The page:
What are limiting beliefs? Essentially, limiting beliefs, are false thoughts, ideas, or opinions that one considers to be the truth. In all instances, limiting beliefs are typically unconscious, yet often work as a defense mechanism against potential lower or higher vibrating emotions (i.e. happiness, frustration, anger, disappointment).
The primary cause of limiting beliefs is usually attributed to an immature brain. This is the belief, “If it feels good, it’s possible”. However, the truth of the matter is that if a person experiences happiness, they must also experience pain, and if they experience pain, they must also feel happy. Thus, limiting beliefs originate from an immature brain.
To correct limiting beliefs, you must first correct the emotion that is generating them. For example, if your core belief is, “If I don’t do this, it will hurt”, you need to reframe that belief. Instead of focusing on how it will hurt, focus on how it will help. If your core belief states that “it will be difficult to get promoted” you need to reframe to state that “my experience of getting promoted in my previous job was difficult, but I was able to overcome that with the help of the support of my new boss, and I plan to use the same strategy in my new job.”
In addition to reframing your limiting beliefs, you also need to question them. Ask yourself these questions: Are my limiting beliefs true? Is this really what’s important to me? What would I have to give up in order to gain this belief? And, most importantly: Does my core belief about myself and my capabilities hold true?
As you can see, this exercise requires you to critically evaluate your current belief system. Once you’ve done this, it’s time to make some changes. The purpose of this exercise is two-fold. First, it helps you to remove your self-defeating limiting beliefs, and second, it helps you to build a stronger and more supportive belief system. If you want people to like you, if you want to feel good about yourself, and if you want to move forward in your career, then this exercise is for you!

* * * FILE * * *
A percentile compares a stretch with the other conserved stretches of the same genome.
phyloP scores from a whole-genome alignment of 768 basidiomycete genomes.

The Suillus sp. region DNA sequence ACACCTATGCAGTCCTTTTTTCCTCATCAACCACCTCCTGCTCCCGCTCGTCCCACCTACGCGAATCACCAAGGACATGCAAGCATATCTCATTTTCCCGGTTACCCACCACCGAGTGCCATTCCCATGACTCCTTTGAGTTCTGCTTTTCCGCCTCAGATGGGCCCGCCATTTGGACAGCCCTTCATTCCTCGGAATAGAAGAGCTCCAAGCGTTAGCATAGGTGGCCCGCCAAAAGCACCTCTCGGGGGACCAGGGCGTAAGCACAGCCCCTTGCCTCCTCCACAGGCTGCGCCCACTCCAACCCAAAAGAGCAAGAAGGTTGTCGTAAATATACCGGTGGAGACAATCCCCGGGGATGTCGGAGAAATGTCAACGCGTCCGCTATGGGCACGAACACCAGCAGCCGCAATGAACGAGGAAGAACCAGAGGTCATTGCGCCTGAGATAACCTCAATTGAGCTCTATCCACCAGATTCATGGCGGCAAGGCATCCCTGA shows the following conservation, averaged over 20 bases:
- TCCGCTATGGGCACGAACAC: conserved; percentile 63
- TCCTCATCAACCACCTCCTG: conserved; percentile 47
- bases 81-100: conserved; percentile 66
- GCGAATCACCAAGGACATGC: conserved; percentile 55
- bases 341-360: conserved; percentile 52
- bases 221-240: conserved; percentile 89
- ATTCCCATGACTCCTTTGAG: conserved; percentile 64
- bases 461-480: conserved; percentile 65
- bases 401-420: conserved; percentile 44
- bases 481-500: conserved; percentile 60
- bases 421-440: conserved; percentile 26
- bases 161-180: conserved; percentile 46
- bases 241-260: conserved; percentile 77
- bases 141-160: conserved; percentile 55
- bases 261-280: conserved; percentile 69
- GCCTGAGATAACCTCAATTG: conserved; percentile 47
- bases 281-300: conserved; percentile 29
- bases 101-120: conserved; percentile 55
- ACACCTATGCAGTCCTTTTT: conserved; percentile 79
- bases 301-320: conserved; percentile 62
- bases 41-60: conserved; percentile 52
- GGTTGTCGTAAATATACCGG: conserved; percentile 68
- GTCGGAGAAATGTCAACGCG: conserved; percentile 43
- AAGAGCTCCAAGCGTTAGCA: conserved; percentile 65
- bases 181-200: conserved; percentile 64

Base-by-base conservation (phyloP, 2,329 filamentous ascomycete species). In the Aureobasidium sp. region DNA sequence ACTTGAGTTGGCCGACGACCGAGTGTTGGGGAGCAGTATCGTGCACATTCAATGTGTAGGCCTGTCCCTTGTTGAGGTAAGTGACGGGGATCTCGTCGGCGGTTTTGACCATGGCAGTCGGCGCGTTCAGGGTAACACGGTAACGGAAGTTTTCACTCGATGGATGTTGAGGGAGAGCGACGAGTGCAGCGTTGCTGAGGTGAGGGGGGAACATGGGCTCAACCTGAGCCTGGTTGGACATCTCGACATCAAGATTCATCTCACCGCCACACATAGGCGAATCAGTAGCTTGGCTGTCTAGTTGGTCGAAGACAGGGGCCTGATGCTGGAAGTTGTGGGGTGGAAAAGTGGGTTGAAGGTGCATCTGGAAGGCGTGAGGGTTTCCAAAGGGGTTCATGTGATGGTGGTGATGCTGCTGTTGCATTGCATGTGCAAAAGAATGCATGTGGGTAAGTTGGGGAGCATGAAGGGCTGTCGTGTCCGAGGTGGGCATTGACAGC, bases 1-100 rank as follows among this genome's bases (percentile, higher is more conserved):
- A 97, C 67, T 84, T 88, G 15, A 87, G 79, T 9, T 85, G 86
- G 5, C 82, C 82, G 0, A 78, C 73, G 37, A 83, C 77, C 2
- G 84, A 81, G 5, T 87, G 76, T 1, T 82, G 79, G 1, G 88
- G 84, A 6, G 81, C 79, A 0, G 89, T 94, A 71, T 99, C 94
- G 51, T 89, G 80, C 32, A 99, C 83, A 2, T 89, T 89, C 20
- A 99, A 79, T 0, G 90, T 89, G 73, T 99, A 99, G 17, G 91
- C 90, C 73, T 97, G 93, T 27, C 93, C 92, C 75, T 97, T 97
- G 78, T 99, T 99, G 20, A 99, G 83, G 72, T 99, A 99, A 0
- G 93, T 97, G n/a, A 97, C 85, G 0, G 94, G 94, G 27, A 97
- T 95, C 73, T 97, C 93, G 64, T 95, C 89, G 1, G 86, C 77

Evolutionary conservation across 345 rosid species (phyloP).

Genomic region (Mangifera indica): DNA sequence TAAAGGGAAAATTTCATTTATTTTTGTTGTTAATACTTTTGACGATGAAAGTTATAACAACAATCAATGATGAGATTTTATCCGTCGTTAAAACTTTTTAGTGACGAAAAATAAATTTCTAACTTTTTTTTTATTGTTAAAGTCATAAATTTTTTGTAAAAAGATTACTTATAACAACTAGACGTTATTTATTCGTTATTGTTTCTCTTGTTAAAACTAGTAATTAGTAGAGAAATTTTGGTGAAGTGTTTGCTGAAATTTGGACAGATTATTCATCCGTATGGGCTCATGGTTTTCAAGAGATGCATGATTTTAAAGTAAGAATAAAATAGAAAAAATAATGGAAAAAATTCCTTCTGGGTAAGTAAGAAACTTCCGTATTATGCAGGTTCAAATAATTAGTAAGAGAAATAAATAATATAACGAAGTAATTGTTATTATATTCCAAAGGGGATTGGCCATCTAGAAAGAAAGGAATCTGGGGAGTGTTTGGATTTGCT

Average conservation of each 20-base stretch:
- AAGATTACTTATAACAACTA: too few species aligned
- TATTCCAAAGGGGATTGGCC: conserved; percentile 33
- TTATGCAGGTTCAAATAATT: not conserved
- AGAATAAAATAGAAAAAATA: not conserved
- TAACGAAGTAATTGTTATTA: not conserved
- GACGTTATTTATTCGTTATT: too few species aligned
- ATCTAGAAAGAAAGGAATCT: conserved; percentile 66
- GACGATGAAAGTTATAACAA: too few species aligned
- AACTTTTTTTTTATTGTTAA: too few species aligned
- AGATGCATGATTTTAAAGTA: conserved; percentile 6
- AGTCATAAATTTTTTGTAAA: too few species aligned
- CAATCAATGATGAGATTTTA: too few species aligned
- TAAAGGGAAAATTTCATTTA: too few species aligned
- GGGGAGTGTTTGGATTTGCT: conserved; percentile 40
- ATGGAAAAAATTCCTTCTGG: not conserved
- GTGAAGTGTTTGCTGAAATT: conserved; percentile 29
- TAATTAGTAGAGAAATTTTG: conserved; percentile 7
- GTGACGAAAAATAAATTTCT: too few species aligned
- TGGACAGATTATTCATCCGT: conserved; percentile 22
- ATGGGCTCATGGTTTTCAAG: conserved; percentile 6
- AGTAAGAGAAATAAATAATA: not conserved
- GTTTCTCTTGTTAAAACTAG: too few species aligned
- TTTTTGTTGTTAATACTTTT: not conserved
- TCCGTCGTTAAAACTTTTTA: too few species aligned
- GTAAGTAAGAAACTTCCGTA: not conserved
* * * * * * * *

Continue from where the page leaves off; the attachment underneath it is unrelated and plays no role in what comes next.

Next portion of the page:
Self-reflection is always a good exercise. You may not like the way you look or feel, or you may not like how your emotions are behaving. Now, instead of turning to your therapist for help or trying to suppress your feelings, admit that you have these problems and start looking at your thoughts and emotions. What types of thoughts and emotions are contributing to your current problem? Are they causing you to do what you don’t want to do or to feel what you don’t feel?
For example, are you using logic and rational arguments to justify how you feel or what you think? If so, this limiting belief is telling you that logic and rational arguments don’t matter, that what matters is what you feel. If you start looking at your thoughts and emotions objectively, then you’ll soon find that this belief isn’t true. You will soon discover that logic and rational arguments are useful, but they don’t tell the truth. This is why self-awareness and self-reflection are so important. You have to become aware of your thoughts and emotions, and then you need to take action to remove them.
And here’s the final tip: once you are able to remove one limiting belief, you can move on to eliminate the others. It will not be easy, but it is possible. Don’t give up! People please keep in mind that the self-awareness and self-reflection exercises outlined above are tools to help you get to where you need to go, but they are certainly not the only tools available to you. If you put your heart into it and use it consistently, you can free yourself from a variety of limiting beliefs and emotions and live the life that you’ve always wanted.